Why is the Fund named for "George Floyd"?
At his memorial, George Floyd was eulogized as the “cornerstone of a movement.” In the same vein, to give the tragedy of George Floyd’s death the opportunity to serve as a cornerstone for our own movement toward great inclusivity at Centre College.
George Floyd's death brought into stark relief the violence that has been waged over the course of American history against Black people because they are Black. This Fund commemorates all those who have died as a result of extra-judicial killings. American and democratic values grant the dignity of personhood to all people, not only those who are beyond reproach. For more than 400 years, Black people in America have been denied basic recognition of their humanity. George Floyd deserved to be treated with the basic respect that our justice system supposedly affords all people simply because they are human beings. He was denied his basic human rights, denied his right to breathe, like so many Black people, by the very people who have been tasked to "protect and defend life and liberty."
George’s Floyd’s name has become a symbol of unjust police action and systemic racism in this country. The cruel and inhumane treatment of George Floyd, and so many Black people before him and since his death, is a national tragedy. It is tragi and true that we could have named this fund for so many people, far too many people. Trayvon Martin, Philando Castille, Sandra Bland, Freddie Gray, Aiyana Jones....It would have made sense to honor the memory of Breonna Taylor of Louisville, Kentucky, who was wrongfully killed by the police, or to name if for David McAtee, who was shot in Louisville during the protests in the aftermath of Floyd's killing. While we named the fund for George Floyd, because his killing sparked a new moment of national reckoning with racial injustice, through saying his name, through a fund in his name, we seek to honor all of those people of color who have suffered police brutality and violence simply because of the color of their skin and the systemic racism that plagues our society. Saying his name is a part of saying all of their names; saying their names is a small act in a profound struggle to create a world that recognizes that Black Lives Matter.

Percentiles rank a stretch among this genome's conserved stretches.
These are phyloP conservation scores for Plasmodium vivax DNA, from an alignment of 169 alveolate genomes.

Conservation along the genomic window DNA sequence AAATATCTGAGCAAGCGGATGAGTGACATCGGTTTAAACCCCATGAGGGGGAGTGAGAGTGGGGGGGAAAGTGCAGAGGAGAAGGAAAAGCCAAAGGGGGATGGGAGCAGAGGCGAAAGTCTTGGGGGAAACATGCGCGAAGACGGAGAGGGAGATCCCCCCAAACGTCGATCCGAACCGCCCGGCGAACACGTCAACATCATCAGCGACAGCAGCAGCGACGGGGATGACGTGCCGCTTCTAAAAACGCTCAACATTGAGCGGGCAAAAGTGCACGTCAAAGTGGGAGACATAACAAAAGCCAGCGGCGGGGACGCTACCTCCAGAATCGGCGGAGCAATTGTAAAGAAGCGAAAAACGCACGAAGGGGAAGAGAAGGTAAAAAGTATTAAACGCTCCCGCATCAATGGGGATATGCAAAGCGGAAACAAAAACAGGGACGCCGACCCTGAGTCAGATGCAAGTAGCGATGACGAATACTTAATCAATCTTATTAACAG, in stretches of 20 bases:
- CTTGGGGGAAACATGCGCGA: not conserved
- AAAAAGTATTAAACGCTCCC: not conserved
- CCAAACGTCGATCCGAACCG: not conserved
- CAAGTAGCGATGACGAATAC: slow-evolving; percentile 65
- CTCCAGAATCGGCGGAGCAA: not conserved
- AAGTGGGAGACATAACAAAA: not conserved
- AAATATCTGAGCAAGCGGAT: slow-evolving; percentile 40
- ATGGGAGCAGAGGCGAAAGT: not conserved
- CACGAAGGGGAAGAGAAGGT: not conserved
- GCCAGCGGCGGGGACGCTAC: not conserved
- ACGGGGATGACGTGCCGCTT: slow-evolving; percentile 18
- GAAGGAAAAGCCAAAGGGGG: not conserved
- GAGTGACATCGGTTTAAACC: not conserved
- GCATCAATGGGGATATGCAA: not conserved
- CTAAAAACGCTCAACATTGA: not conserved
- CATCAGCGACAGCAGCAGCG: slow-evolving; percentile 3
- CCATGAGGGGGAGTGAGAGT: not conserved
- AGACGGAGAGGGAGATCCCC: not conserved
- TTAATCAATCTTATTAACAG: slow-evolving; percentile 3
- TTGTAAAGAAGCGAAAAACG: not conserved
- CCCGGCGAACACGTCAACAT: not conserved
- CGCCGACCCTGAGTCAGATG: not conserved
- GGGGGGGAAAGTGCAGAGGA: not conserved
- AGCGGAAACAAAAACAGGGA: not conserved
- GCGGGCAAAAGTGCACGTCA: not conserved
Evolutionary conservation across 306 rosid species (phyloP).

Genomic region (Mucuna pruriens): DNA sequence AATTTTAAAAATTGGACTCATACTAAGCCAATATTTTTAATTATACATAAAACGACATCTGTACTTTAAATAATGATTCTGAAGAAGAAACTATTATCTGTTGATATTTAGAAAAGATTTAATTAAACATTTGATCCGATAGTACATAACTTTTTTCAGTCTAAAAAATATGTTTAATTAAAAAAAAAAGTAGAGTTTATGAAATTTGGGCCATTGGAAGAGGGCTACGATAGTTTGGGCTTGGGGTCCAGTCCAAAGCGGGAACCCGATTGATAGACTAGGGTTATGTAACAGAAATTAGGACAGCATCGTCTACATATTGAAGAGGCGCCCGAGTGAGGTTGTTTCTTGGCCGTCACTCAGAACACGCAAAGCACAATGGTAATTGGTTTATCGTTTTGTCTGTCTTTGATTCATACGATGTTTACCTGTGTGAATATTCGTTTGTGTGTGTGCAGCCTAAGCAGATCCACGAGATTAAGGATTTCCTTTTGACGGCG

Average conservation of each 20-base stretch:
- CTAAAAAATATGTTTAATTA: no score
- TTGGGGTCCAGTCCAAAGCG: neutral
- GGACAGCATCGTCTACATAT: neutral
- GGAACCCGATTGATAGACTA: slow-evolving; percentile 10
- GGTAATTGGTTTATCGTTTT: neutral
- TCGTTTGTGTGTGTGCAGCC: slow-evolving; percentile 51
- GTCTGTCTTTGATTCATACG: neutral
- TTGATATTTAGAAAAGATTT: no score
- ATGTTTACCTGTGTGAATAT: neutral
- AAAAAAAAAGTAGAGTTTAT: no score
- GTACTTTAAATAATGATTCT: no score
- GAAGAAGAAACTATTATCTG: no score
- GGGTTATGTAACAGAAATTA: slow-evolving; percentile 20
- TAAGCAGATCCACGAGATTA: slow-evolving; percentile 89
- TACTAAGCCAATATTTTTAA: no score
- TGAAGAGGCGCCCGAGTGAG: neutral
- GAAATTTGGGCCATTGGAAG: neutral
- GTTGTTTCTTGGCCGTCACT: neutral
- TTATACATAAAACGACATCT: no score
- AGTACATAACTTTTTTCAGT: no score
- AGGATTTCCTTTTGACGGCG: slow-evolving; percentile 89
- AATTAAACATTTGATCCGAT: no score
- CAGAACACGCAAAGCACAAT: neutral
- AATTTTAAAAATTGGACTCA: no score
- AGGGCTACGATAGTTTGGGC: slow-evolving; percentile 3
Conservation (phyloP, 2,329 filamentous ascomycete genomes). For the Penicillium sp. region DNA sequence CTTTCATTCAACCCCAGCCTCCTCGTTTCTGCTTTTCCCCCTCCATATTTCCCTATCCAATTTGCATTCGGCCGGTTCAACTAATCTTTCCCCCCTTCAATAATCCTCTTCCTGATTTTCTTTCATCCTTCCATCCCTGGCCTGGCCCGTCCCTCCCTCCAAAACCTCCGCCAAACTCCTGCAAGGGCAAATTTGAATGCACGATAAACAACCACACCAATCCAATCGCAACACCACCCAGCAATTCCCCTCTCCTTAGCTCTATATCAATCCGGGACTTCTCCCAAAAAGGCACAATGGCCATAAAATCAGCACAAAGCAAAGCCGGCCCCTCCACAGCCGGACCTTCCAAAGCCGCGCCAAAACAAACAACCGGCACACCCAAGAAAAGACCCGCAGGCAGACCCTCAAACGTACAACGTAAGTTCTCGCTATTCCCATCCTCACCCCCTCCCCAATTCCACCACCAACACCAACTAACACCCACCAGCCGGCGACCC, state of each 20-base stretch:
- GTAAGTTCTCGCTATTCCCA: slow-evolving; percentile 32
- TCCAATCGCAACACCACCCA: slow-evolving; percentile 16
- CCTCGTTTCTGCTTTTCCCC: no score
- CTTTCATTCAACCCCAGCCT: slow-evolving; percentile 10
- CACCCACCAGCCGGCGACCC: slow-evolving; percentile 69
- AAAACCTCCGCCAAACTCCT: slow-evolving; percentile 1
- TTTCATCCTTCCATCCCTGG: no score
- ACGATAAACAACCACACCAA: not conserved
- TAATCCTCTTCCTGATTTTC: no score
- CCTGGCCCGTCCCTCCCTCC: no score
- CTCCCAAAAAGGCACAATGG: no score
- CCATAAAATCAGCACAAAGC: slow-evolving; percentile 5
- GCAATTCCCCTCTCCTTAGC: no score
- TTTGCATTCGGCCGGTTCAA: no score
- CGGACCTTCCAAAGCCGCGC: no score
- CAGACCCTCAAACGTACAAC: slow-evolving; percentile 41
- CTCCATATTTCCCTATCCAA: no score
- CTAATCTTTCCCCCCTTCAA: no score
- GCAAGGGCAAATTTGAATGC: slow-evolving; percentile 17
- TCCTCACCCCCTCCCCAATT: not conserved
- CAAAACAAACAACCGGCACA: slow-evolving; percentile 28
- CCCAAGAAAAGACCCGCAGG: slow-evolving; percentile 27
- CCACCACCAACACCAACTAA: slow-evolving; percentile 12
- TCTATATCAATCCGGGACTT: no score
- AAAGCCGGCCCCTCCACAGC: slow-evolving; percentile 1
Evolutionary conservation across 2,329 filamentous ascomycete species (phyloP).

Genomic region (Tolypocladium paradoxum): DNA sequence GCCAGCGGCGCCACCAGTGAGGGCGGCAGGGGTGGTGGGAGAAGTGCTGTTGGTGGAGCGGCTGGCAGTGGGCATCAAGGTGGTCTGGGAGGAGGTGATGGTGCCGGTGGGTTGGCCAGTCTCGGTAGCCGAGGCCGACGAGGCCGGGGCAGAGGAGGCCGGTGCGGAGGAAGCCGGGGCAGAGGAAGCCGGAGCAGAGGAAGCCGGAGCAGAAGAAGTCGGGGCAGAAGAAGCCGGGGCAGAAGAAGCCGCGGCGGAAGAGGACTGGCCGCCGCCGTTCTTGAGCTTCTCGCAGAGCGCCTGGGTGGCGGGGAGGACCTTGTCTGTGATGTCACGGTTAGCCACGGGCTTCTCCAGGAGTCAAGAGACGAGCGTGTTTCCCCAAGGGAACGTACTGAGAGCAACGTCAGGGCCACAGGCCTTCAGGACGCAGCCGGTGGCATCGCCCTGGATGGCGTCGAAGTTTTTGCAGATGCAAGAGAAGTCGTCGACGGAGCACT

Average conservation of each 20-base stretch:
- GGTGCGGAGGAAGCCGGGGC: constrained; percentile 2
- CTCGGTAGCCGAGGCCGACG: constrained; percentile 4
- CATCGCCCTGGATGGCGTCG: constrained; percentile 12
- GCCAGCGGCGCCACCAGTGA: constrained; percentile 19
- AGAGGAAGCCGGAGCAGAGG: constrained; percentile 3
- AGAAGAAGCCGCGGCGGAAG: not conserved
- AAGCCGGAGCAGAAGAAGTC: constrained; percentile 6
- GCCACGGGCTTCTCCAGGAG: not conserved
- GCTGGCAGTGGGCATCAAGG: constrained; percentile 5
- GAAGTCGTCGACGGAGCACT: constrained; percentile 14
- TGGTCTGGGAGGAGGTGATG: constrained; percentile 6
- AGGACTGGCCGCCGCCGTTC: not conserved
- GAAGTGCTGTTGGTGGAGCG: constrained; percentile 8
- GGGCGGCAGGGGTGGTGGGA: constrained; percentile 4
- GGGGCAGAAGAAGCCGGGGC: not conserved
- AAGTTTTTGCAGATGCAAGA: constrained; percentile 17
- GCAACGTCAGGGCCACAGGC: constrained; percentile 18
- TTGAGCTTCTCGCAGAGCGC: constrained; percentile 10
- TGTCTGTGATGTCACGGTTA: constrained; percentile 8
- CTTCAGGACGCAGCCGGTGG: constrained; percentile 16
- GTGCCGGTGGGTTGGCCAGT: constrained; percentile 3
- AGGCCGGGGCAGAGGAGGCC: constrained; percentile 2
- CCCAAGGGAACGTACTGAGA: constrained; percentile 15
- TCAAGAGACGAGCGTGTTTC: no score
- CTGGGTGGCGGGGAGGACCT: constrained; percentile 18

In the wake of George Floyd's death, a number of Centre students and alumni gave have given voice to the challenges that minorities face at Centre College. They have called for greater attention to issues of racial justice and equity on campus. We established this fund to stand in solidarity with these students and alumni; it is an expression of our desire to continue to work to address issues of marginalization and racism at Centre in an effort to create a more equitable, inclusive, and just environment.
—Dina Badie and Shana Sippy